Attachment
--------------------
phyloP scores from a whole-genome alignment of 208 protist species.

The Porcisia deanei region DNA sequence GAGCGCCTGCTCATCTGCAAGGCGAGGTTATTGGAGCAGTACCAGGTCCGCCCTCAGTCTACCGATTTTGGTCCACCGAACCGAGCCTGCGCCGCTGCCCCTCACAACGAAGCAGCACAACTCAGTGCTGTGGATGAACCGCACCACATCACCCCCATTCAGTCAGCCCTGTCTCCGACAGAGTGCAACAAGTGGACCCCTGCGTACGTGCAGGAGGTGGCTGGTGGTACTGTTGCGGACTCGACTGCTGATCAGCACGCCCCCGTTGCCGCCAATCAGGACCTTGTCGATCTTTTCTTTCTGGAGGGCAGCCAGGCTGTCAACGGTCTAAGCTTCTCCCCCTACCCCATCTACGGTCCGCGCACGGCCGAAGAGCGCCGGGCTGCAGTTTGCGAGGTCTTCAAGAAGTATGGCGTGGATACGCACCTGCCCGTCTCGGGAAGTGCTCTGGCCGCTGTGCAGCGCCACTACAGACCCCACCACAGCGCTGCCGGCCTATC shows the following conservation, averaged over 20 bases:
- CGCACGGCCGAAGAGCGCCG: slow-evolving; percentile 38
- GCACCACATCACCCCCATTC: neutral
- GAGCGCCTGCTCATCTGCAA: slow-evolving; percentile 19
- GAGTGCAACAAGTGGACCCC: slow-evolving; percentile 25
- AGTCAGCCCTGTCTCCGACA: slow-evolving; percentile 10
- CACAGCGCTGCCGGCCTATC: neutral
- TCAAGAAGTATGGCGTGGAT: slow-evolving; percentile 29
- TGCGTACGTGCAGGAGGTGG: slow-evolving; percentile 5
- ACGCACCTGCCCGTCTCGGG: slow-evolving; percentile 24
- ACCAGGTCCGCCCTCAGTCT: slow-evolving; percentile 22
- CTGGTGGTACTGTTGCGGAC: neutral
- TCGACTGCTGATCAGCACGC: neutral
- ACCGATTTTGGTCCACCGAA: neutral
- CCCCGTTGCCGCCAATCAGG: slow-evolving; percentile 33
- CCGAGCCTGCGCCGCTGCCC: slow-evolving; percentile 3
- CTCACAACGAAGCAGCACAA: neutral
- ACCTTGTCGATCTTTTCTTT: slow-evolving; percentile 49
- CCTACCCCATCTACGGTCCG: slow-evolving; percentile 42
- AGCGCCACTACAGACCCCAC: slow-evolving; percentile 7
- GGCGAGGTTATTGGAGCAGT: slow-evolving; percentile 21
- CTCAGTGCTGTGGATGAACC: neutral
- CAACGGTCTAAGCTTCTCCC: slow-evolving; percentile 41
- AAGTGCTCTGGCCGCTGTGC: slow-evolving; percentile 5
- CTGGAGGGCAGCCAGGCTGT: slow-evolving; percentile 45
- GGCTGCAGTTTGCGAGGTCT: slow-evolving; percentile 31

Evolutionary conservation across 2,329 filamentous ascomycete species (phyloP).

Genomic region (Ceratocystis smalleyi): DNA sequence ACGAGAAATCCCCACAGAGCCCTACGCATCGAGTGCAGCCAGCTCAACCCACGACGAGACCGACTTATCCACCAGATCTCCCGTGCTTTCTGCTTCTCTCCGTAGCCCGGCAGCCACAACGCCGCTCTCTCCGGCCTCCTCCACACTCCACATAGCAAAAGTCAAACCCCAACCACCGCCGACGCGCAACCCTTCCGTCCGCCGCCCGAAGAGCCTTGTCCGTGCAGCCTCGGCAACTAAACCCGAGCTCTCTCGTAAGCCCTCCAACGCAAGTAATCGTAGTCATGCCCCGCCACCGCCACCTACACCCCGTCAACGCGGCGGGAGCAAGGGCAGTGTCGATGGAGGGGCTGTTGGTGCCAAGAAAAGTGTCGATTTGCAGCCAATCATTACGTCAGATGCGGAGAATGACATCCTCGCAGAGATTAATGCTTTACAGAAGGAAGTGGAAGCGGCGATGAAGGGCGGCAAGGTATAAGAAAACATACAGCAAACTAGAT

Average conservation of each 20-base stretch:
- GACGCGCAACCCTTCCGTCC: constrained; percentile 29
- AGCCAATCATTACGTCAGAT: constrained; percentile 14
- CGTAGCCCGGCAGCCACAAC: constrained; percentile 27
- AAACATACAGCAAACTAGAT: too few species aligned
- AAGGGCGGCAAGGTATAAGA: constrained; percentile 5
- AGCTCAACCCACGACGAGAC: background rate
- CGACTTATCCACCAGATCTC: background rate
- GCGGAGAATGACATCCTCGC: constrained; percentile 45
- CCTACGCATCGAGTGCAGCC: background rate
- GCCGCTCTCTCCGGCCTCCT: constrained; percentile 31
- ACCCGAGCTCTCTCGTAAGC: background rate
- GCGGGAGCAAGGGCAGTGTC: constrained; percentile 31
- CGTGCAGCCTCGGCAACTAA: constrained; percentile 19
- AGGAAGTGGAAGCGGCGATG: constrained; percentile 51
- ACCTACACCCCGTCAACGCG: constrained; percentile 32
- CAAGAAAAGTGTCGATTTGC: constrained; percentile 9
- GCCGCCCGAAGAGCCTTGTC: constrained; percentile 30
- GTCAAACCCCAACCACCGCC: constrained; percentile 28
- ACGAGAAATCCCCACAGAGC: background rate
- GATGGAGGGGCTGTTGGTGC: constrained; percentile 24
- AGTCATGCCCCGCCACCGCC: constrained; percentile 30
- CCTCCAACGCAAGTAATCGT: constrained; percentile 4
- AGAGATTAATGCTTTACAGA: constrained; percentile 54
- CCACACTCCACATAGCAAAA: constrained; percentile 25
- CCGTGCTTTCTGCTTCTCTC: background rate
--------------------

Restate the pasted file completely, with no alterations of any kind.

phyloP scores from a whole-genome alignment of 208 protist species.

The Porcisia deanei region DNA sequence GAGCGCCTGCTCATCTGCAAGGCGAGGTTATTGGAGCAGTACCAGGTCCGCCCTCAGTCTACCGATTTTGGTCCACCGAACCGAGCCTGCGCCGCTGCCCCTCACAACGAAGCAGCACAACTCAGTGCTGTGGATGAACCGCACCACATCACCCCCATTCAGTCAGCCCTGTCTCCGACAGAGTGCAACAAGTGGACCCCTGCGTACGTGCAGGAGGTGGCTGGTGGTACTGTTGCGGACTCGACTGCTGATCAGCACGCCCCCGTTGCCGCCAATCAGGACCTTGTCGATCTTTTCTTTCTGGAGGGCAGCCAGGCTGTCAACGGTCTAAGCTTCTCCCCCTACCCCATCTACGGTCCGCGCACGGCCGAAGAGCGCCGGGCTGCAGTTTGCGAGGTCTTCAAGAAGTATGGCGTGGATACGCACCTGCCCGTCTCGGGAAGTGCTCTGGCCGCTGTGCAGCGCCACTACAGACCCCACCACAGCGCTGCCGGCCTATC shows the following conservation, averaged over 20 bases:
- CGCACGGCCGAAGAGCGCCG: slow-evolving; percentile 38
- GCACCACATCACCCCCATTC: neutral
- GAGCGCCTGCTCATCTGCAA: slow-evolving; percentile 19
- GAGTGCAACAAGTGGACCCC: slow-evolving; percentile 25
- AGTCAGCCCTGTCTCCGACA: slow-evolving; percentile 10
- CACAGCGCTGCCGGCCTATC: neutral
- TCAAGAAGTATGGCGTGGAT: slow-evolving; percentile 29
- TGCGTACGTGCAGGAGGTGG: slow-evolving; percentile 5
- ACGCACCTGCCCGTCTCGGG: slow-evolving; percentile 24
- ACCAGGTCCGCCCTCAGTCT: slow-evolving; percentile 22
- CTGGTGGTACTGTTGCGGAC: neutral
- TCGACTGCTGATCAGCACGC: neutral
- ACCGATTTTGGTCCACCGAA: neutral
- CCCCGTTGCCGCCAATCAGG: slow-evolving; percentile 33
- CCGAGCCTGCGCCGCTGCCC: slow-evolving; percentile 3
- CTCACAACGAAGCAGCACAA: neutral
- ACCTTGTCGATCTTTTCTTT: slow-evolving; percentile 49
- CCTACCCCATCTACGGTCCG: slow-evolving; percentile 42
- AGCGCCACTACAGACCCCAC: slow-evolving; percentile 7
- GGCGAGGTTATTGGAGCAGT: slow-evolving; percentile 21
- CTCAGTGCTGTGGATGAACC: neutral
- CAACGGTCTAAGCTTCTCCC: slow-evolving; percentile 41
- AAGTGCTCTGGCCGCTGTGC: slow-evolving; percentile 5
- CTGGAGGGCAGCCAGGCTGT: slow-evolving; percentile 45
- GGCTGCAGTTTGCGAGGTCT: slow-evolving; percentile 31

Evolutionary conservation across 2,329 filamentous ascomycete species (phyloP).

Genomic region (Ceratocystis smalleyi): DNA sequence ACGAGAAATCCCCACAGAGCCCTACGCATCGAGTGCAGCCAGCTCAACCCACGACGAGACCGACTTATCCACCAGATCTCCCGTGCTTTCTGCTTCTCTCCGTAGCCCGGCAGCCACAACGCCGCTCTCTCCGGCCTCCTCCACACTCCACATAGCAAAAGTCAAACCCCAACCACCGCCGACGCGCAACCCTTCCGTCCGCCGCCCGAAGAGCCTTGTCCGTGCAGCCTCGGCAACTAAACCCGAGCTCTCTCGTAAGCCCTCCAACGCAAGTAATCGTAGTCATGCCCCGCCACCGCCACCTACACCCCGTCAACGCGGCGGGAGCAAGGGCAGTGTCGATGGAGGGGCTGTTGGTGCCAAGAAAAGTGTCGATTTGCAGCCAATCATTACGTCAGATGCGGAGAATGACATCCTCGCAGAGATTAATGCTTTACAGAAGGAAGTGGAAGCGGCGATGAAGGGCGGCAAGGTATAAGAAAACATACAGCAAACTAGAT

Average conservation of each 20-base stretch:
- GACGCGCAACCCTTCCGTCC: constrained; percentile 29
- AGCCAATCATTACGTCAGAT: constrained; percentile 14
- CGTAGCCCGGCAGCCACAAC: constrained; percentile 27
- AAACATACAGCAAACTAGAT: too few species aligned
- AAGGGCGGCAAGGTATAAGA: constrained; percentile 5
- AGCTCAACCCACGACGAGAC: background rate
- CGACTTATCCACCAGATCTC: background rate
- GCGGAGAATGACATCCTCGC: constrained; percentile 45
- CCTACGCATCGAGTGCAGCC: background rate
- GCCGCTCTCTCCGGCCTCCT: constrained; percentile 31
- ACCCGAGCTCTCTCGTAAGC: background rate
- GCGGGAGCAAGGGCAGTGTC: constrained; percentile 31
- CGTGCAGCCTCGGCAACTAA: constrained; percentile 19
- AGGAAGTGGAAGCGGCGATG: constrained; percentile 51
- ACCTACACCCCGTCAACGCG: constrained; percentile 32
- CAAGAAAAGTGTCGATTTGC: constrained; percentile 9
- GCCGCCCGAAGAGCCTTGTC: constrained; percentile 30
- GTCAAACCCCAACCACCGCC: constrained; percentile 28
- ACGAGAAATCCCCACAGAGC: background rate
- GATGGAGGGGCTGTTGGTGC: constrained; percentile 24
- AGTCATGCCCCGCCACCGCC: constrained; percentile 30
- CCTCCAACGCAAGTAATCGT: constrained; percentile 4
- AGAGATTAATGCTTTACAGA: constrained; percentile 54
- CCACACTCCACATAGCAAAA: constrained; percentile 25
- CCGTGCTTTCTGCTTCTCTC: background rate